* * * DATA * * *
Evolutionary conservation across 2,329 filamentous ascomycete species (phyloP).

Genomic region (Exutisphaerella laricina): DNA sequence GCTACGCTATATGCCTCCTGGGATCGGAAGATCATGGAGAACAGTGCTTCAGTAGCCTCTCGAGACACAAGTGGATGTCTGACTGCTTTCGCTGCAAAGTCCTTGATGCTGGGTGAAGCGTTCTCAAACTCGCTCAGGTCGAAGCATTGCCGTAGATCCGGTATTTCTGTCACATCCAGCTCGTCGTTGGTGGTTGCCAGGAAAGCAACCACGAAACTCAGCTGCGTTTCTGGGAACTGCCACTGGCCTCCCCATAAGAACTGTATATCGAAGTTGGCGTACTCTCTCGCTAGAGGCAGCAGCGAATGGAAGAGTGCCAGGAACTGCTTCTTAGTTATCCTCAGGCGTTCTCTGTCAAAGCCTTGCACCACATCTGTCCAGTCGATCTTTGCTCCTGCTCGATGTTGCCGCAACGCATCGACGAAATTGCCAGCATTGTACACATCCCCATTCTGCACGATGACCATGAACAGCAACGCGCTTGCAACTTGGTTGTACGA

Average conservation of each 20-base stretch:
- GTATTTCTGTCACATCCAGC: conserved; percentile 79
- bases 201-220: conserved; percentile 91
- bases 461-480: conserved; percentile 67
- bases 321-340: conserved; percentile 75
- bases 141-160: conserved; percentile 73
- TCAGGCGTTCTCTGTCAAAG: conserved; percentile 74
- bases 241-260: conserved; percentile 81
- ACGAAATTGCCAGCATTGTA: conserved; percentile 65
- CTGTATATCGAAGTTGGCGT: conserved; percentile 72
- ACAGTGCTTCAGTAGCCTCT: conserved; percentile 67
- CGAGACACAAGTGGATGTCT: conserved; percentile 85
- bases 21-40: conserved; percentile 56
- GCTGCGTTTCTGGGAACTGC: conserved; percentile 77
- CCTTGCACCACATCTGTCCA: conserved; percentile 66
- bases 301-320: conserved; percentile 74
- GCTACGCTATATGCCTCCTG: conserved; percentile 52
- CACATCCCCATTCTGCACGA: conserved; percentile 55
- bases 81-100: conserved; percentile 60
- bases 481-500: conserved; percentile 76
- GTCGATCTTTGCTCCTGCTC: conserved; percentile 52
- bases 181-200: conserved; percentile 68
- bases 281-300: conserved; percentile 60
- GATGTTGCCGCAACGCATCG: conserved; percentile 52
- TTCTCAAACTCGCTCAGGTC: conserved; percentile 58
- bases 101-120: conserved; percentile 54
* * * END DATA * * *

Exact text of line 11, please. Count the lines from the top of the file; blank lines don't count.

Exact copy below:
- ACGAAATTGCCAGCATTGTA: conserved; percentile 65